Slow Down, Breathe Easier
I’m in a world of mixed messages. Some are real, some are emotional, some are false and some come from the government. The one that I would like to tackle here might be a bit odd for DriveSmartBC but the consequences could be related back to safety. I’m thinking about travel speed and fuel economy because the faster you go, the more it costs, probably in more ways than one.
Whether you believe in global warming or not, I’m sure that none of us would happily breathe sitting next to the exhaust pipes of our vehicles. What comes out of that pipe, regardless of the current technology to reduce emissions incorporated into the vehicle, would harm us. The situation is significant as the Greenhouse Gas Reduction (Vehicle Emissions Standards) Act Policy Intentions Paper suggests that 40% of transportation emissions come from light vehicles and amounts to about 9.5 million tons annually.
Common sense tells us that doing what we can to reduce what comes out of the tailpipe would be a good thing for our health. Information from both the Greater Vancouver Regional District and the Province of British Columbia confirms it.
In 2008 the provincial government enacted the Greenhouse Gas Reduction (Vehicle Emissions Standards) Act. By this year, the Act was supposed to have reduced greenhouse gas emissions by 30% relative to the vehicle fleet current then. The act has never been proclaimed in force.
According to information published by Natural Resources Canada, in terms of fuel consumption versus speed, the “sweet spot” for light vehicle operation is between 50 and 80 km/h. It appears from the graph shown on the page that the most efficient speed to travel is just over 60 km/h.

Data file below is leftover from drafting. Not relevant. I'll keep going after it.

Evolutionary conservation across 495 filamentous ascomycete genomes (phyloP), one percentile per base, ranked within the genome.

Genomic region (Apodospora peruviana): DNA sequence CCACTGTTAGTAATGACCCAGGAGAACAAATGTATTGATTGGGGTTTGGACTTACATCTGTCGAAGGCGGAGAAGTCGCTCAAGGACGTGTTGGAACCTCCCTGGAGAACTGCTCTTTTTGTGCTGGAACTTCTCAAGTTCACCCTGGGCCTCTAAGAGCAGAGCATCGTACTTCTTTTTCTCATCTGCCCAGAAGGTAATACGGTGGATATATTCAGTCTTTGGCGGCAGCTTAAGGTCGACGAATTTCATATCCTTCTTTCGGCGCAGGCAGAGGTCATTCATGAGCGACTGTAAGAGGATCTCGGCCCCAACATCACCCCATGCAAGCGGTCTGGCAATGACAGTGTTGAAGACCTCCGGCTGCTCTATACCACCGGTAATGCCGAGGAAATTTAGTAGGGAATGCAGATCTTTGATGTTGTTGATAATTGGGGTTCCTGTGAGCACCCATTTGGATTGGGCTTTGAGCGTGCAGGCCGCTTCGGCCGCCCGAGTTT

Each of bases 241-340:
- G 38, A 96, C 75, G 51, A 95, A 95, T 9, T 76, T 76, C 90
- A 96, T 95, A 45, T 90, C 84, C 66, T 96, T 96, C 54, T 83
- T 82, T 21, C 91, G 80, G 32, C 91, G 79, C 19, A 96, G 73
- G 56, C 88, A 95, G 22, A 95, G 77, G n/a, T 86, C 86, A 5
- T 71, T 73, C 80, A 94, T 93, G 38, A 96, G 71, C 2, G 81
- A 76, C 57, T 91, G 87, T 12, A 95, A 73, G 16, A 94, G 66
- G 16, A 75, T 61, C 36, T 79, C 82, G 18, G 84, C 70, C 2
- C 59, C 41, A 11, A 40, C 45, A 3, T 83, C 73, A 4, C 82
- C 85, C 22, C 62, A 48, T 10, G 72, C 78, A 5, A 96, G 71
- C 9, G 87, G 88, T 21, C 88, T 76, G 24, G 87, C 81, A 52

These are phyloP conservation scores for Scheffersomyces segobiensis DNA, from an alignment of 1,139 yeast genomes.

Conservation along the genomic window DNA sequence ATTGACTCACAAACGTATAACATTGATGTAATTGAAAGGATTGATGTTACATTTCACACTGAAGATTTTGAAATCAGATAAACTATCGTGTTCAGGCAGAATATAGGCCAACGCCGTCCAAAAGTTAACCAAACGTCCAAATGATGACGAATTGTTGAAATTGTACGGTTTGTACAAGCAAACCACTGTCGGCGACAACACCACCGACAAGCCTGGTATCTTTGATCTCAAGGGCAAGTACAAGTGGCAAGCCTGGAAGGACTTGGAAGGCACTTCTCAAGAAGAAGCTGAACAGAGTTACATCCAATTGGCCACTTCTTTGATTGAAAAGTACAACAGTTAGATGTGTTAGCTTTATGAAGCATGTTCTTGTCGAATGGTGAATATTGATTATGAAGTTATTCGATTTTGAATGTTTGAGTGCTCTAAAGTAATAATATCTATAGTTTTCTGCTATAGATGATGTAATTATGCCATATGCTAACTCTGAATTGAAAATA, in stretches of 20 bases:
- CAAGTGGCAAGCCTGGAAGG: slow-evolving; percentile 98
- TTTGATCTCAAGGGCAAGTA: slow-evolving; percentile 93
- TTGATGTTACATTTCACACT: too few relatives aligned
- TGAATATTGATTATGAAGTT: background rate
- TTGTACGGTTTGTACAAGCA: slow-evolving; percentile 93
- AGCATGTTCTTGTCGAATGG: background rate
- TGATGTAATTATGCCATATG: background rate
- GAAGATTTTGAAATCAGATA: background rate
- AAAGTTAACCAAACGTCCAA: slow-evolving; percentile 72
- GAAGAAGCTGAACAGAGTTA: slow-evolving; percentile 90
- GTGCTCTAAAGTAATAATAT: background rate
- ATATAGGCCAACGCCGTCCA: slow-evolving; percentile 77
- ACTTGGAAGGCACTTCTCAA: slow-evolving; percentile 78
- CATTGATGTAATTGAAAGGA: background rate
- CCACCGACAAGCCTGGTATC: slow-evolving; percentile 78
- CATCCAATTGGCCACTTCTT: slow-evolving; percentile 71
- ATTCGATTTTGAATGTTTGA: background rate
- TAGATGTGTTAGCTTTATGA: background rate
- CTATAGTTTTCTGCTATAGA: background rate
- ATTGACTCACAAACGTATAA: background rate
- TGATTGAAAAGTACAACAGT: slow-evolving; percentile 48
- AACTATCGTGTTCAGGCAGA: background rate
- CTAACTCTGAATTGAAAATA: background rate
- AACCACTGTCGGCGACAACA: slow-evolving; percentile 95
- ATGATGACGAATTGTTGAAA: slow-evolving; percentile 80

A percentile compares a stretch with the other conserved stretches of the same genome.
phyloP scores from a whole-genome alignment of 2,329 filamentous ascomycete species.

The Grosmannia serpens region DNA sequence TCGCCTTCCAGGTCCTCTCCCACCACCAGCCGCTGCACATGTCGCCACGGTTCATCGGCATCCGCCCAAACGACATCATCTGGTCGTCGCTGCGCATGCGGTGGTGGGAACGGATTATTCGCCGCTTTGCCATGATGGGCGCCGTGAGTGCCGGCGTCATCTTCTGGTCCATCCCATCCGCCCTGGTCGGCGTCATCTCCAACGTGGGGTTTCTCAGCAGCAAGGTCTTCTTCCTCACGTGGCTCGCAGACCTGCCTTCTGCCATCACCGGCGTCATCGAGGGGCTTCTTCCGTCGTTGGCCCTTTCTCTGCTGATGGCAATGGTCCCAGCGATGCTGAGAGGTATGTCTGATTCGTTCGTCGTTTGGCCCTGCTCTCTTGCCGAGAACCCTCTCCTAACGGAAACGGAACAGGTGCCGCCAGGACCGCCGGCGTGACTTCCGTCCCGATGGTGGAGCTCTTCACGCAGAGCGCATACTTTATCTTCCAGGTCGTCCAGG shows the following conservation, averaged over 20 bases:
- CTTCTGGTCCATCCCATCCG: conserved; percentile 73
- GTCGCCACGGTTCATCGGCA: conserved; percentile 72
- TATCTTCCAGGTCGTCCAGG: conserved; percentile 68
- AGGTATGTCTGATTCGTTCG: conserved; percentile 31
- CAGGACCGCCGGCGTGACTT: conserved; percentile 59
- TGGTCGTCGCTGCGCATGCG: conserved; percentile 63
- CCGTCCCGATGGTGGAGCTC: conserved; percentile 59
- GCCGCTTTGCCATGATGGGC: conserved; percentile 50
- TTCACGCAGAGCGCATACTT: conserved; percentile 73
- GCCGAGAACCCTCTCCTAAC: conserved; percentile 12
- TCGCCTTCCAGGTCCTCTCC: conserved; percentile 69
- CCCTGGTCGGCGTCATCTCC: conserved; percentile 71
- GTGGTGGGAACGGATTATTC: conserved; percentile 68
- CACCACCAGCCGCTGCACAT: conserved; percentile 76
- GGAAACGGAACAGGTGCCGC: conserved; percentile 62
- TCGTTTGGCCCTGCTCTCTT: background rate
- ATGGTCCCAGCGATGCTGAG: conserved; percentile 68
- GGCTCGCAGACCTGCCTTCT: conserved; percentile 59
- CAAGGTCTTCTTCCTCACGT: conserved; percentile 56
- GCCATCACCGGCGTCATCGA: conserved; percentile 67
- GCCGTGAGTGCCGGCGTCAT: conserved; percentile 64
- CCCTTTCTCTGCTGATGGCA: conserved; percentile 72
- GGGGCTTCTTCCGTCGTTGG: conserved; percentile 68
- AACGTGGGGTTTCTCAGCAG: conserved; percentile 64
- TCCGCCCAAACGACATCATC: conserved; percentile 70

How does this compare with the recent speed changes on B.C. highways? An increase in speeds above about 60 km/h means an exponential increase in fuel consumption. Increased fuel consumption means both an increase in greenhouse gas production along with various other pollutants in vehicle exhaust. The mixed message I see here is that we want to reduce pollution, but you are now being facilitated to drive in a manner that makes the situation worse.
The manner in which you operate your vehicle, regardless of the speed limit, also plays a significant role in fuel economy. Accelerating gently, maintaining a steady speed, anticipating traffic, avoiding high speeds and coasting to decelerate contributes to fewer dollars spent at the pump and reduced emissions.
Even if we don’t debate how fast we should go when we drive, the other fuel saving behaviours are also safety enhancing tactics for drivers. To use them successfully we have to pay attention to the driving task, anticipate what others are going to do and adjust accordingly. These should be basic driving habits.
The connection between saving money at the pump, breathing a little more easily and being a safe driver might now be a bit clearer. If you don’t like that old hack “Speed Kills!” in relation to maximum speeds, it might make some sense to change it to “Slow Down, Breathe Easier.”